Politics aside, there is much we can learn about our own finances due to the government shut down. Immediately, government workers are thrown into turmoil and are concerned about whether they will be allowed to come to work, scramble to finish the project they are working on before they get furloughed, and worry about the impact the shutdown will have on their finances.
Just what kind of impact will the shutdown have on your finances? The most immediately impacted people are government employees who now worry whether they will get paid for the time they work during the shutdown (if they are “essential”) employees, or those that worry that they will lose money for each day that they are furloughed at home. What about people who booked vacations (or trips back home, like me) that may occur during a shutdown? No annual leave and no paycheck for you.
Of course this is a gamble. Federal workers who work during the shutdown will likely get their paychecks, though they will be delayed until after the shutdown is over and after an appropriations bill authorizes it. But there is no say for sure whether furloughed employees will get paid, although in the 90’s they got paid even when they weren’t at work. But given this political and budget climate, it seems unlikely that people will get paid for days they didn’t work.
So what lessons can we learn from this, or any, personal financial crisis?
Note: This is written mainly from the perspective of a furloughed federal employee but these lessons transfer to anyone in a financial crisis.
Panic only leads to fear and rash decision making. Seriously, leave it alone. You cannot control whether your company will cut your job or whether the government gets a funding bill passed in time. Don’t run into a tizzy and erode your quality of life worrying about money. Your financial situation is as it is, so let’s accept it and move on.
You’re screwed. Yup. You don’t know whether you will have the same amount of money coming in to fund your regular monthly budget. Oh God please have a budget
. If not, make that priority number one. And then figure out calmly and logically how much you can reasonably expect to be short in the next few paychecks. Get out that calculator and figure out how much you lose each day you are furloughed. It may be painful but hard numbers are always better than fear numbers (ie.”half my paycheck!” “we’re gonna starve!”). So calculate the daily amount and then, since you have no way of knowing how long we will shut down for, try estimating a weekly cost. Most likely, the shutdown will be brief but it’s always best to plan for the worst. Figuring out how much of a hole you will have to cover is the first step.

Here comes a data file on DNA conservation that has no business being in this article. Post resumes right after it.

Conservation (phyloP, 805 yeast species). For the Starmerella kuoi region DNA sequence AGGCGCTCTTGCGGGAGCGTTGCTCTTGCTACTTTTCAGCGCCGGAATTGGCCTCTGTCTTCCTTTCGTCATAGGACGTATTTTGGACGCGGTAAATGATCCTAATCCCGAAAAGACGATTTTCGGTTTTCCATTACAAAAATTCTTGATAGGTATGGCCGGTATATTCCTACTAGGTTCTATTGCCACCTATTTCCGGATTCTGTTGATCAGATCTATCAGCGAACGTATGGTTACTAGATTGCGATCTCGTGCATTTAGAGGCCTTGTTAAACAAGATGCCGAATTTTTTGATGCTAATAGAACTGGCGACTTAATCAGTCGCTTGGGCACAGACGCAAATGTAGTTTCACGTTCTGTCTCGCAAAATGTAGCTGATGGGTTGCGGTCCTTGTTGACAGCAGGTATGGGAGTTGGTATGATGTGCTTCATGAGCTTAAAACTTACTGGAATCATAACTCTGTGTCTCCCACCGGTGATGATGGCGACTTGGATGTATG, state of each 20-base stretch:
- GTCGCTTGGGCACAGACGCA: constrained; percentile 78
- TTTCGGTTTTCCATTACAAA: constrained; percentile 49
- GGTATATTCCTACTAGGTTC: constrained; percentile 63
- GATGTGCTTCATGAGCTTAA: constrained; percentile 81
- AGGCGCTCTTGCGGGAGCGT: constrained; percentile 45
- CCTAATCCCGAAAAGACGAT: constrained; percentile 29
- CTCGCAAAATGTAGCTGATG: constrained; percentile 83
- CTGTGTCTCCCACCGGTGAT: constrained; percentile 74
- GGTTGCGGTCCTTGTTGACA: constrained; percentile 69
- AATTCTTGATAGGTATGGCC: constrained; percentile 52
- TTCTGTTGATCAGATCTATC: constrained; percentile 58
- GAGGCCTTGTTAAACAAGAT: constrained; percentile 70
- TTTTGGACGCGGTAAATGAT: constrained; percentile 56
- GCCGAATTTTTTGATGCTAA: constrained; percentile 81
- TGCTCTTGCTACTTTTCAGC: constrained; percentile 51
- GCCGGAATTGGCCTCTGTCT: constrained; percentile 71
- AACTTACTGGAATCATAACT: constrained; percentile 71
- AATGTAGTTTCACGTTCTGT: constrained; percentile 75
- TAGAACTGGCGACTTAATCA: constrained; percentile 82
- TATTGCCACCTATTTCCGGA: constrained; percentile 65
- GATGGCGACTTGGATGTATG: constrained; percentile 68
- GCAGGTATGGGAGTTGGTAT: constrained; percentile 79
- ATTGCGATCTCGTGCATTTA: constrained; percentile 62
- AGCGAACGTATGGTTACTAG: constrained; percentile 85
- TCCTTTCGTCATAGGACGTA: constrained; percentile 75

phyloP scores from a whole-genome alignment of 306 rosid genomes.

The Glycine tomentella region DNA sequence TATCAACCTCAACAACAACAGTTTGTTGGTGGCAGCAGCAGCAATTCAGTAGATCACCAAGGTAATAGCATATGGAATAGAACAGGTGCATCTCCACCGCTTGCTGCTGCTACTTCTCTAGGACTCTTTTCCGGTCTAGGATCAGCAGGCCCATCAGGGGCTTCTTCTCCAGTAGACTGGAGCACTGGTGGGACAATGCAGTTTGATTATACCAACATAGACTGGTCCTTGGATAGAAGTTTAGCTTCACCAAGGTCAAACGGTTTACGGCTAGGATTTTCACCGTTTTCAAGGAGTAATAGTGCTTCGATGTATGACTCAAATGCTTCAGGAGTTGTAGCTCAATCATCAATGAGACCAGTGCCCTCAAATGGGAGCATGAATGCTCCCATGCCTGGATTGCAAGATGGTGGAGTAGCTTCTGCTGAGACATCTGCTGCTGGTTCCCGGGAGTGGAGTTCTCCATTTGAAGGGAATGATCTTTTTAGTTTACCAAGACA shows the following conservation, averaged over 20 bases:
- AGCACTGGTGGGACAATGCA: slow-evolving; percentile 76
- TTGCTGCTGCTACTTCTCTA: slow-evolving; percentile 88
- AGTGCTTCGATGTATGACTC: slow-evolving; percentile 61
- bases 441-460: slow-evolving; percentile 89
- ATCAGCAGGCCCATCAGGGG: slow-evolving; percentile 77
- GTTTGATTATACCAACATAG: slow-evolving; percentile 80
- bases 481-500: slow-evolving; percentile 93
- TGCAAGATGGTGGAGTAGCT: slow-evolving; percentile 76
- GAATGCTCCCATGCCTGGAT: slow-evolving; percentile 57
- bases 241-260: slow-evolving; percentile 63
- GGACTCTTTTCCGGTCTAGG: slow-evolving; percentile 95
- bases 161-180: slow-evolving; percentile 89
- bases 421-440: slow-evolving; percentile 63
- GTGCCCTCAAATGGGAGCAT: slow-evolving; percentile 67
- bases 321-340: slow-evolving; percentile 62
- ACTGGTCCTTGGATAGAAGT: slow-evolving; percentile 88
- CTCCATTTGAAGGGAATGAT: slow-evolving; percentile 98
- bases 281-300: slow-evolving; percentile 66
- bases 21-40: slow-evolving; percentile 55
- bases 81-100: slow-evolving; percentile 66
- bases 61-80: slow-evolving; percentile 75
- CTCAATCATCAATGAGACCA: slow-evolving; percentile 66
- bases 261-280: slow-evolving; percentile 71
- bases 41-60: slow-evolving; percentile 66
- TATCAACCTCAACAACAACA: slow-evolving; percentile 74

Now that you know how bad it could be, let’s figure out how to mitigate the damage and pay our bills on our the smaller paycheck. Do you have an emergency fund that you can pull from? Where can you cut your spending or delay a purchase? Can you pick up some extra side work? Planning for how you will get the money to fill in these gaps gives you a chance to take care of those bills. And the sooner you plan the better. Babysitting to make some extra cash will pay you that day, but mystery shopping
usually takes a month to get paid. There are other ways to make extra cash, like day labor
, temp work, freelance work on Elance
, selling stuff on Ebay, dog walking, the list can go on you just have to be creative and find out what works for your schedule and skills. But please, don’t take out a furlough loan. Your credit union may email you and tell you that they are “here to help” by loaning you money for a fee (that’s what interest is, after all) that will only add to your monthly financial headache. Digging a bigger hole is not how you get out of a hole.